Anthony's drive issues.Re: ssh password delay
tedm at toybox.placo.com
Tue Mar 22 02:46:21 PST 2005
owner-freebsd-questions at freebsd.org wrote:
> Ted Mittelstaedt writes:
>> I have told him to go into his Vectra BIOS and limit the sync
>> negotiation on both disk drives to the same speed - 10Mbt. He
>> refuses to try doing this.
> You're incorrect. I have _already_ done it, at your suggestion; it
> had no effect, as I expected.
The dmesg you sent indicated that the 2 disks were negotiating at
different sync rates. If you did limit them to 10mbt sync negotiation
as you stated, then why does the dmesg show them at different rates?
It seems to me that either you didn't limit them, or you did limit
them and the SCSI controller or the Quantum disk overrode the limit
anyway. In which case it would not have had any effect. I recall
warning that this probably wouldn't work but it was the only simple
and quick test that didn't involve cracking the case that I could
think of. You should have seen that the limit was being ignored as
soon as you rebooted.
I also don't recall you posting the result of this test either in
which case I would have reminded you it was a long shot anyway.
>> I've also told him to remove the Quantum and try running a FreeBSD
>> system off the Seagate, to see if it errors with just the single
>> Seagate drive on it. He refuses to do that either.
> I'm not going to take the machine apart just to eliminate every other
> possible cause in the universe before blaming it on FreeBSD.
Of course, because you know perfectly well that doing this would
really prove it's either the hardware or FreeBSD, and you don't want
to take the risk of it being hardware, and looking like a fool.
> Only one thing has changed in this machine: I replaced Windows NT with
> FreeBSD. Windows NT had no problem with the SCSI drives; FreeBSD has
> a problem with them. Therefore FreeBSD is defective.
Let's assume for the sake of argument that a SCSI guru comes over to
your house with a $100K hardware SCSI analyzer, determines it's a
bug in the Adaptec microcode, then writes in a workaround in the
You would take it as proof that the FreeBSD driver was buggy - because
it didn't contain the workaround for your buggy hardware.
In short, in your universe, the only possible thing your going to
believe is that it's a bug in the FreeBSD driver. Even if the
bug isn't in the driver but in the hardware and the driver implements
a kludge for it.
> All I know, is that nobody who has replied to my questions is
> competent or energetic enough to actually find the bug in FreeBSD.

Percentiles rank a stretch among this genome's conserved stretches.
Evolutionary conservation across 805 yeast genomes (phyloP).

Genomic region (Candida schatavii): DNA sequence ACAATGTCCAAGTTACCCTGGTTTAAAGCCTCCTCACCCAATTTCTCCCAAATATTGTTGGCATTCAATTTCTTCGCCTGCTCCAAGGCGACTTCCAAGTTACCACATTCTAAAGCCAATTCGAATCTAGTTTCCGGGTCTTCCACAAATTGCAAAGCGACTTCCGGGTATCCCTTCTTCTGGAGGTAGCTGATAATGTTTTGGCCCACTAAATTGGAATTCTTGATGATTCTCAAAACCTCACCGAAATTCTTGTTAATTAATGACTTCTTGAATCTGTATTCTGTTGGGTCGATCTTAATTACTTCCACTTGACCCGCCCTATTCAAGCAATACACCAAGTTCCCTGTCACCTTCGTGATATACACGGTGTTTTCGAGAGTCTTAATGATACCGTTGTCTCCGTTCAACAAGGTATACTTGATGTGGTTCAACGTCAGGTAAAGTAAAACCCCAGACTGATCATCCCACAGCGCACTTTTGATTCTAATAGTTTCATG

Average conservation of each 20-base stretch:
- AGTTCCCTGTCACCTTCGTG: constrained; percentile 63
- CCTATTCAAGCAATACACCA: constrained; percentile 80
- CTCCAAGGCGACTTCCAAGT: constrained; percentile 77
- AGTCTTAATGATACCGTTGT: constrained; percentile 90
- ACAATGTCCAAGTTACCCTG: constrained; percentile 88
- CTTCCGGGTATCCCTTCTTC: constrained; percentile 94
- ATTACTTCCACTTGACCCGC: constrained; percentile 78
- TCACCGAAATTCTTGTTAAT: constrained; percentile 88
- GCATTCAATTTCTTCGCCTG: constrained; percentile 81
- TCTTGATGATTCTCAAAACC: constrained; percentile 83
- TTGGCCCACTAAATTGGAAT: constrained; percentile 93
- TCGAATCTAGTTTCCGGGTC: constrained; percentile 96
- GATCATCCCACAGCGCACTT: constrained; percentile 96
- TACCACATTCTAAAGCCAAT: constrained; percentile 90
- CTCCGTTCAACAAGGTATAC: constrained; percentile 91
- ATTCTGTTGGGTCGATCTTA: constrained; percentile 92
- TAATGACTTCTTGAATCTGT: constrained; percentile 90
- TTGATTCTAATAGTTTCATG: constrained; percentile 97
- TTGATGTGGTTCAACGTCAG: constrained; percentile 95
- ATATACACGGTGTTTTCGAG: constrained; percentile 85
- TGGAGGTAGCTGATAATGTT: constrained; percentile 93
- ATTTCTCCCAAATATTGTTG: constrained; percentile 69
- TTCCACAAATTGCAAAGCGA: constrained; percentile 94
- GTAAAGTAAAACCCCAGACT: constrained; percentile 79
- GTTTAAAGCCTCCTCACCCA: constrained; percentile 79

> You can argue all you want about that, but it's precisely this sort
> of attitude that prevents operating systems like FreeBSD from being
> adopted on a large scale in many organizations. If they delete NT to
> try FreeBSD, and FreeBSD generates a raft of errors that NT never
> did, and all anyone involved with the product can say is "it's your
> hardware!" do you think that they're going to keep using FreeBSD?
> The OS is obviously defective, since it is the only thing that
> changed. There is no reason to look anywhere else UNTIL and UNLESS
> the OS is ruled. Looking at everything else _first_ just to avoid
> taking responsibility
> for a bug in
> the OS is not the way it's done.
Anthony, I have had EXACTLY the same kind of problem with NT4 back in
when I was working for a company named Portland Software. (since
In my instance it was a Pentium 200 clone motherboard with, as I recall,
SCSI card in it (a relabled Future Domain controller that Adaptec
bought and sold for a few years then cancelled) In fact, it wasn't
just 1 it was 2 of these boards in identical servers.
In one server it worked fine. In the other, with the exact same
controller, disks, etc. NT bluescreened when I put more than 2 SCSI disks
on the bus. NT ran fine with 2 or 1 disks. All 6 disks were the same
and mfgr. (quantum's actually)
At the time Portland Software had not just a regular service
license with Microsoft, they had a developers contract which allowed you
place calls to the extra-special tech support hotlines. I placed my
Over the next month I sent a total of 5 dumps to Microsoft, trying to get
them to tell me if it was a hardware bug or software driver bug (unlike
I was willing to accept that it might of been a hardware bug despite the
fact that the motherboards, disks, and controllers were all brand new)
and if possible to write a workaround or fix into the driver.
I got exactly nowhere. Oh sure, the tech support person claimed that the
problem had been escalated to the developer. But they would just go away
a few days then e-mail requesting another dump. Then repeat the process.
Meantime a server was tied up that I needed. (you would not believe what
the company was using previously as a server) Eventually I just lived
2 disks in the server. (Another fix would have been to buy a different
of controller, no doubt) This is EXACTLY how it is done in real life.
When you run into these bugs that you can correct by changing around
hardware, you mark it down as a hardware bug, change around the hardware,
and be done with it. Unless that is you have infinite time to play
back-and-forth games with the software people and keep a server
while your doing it.
That is also when I discovered how Microsoft gets away with telling the
world that they will fix any problem that you call into their
tech support people. If you present them with a problem they cannot
figure out, they will just ask for dump after dump, over and over,
until you get tired of it and go away. Then they mark it down to the
customer not wanting to pursue the ticket and pat themselves on the back
and claim this must mean it was never their fault to begin with.
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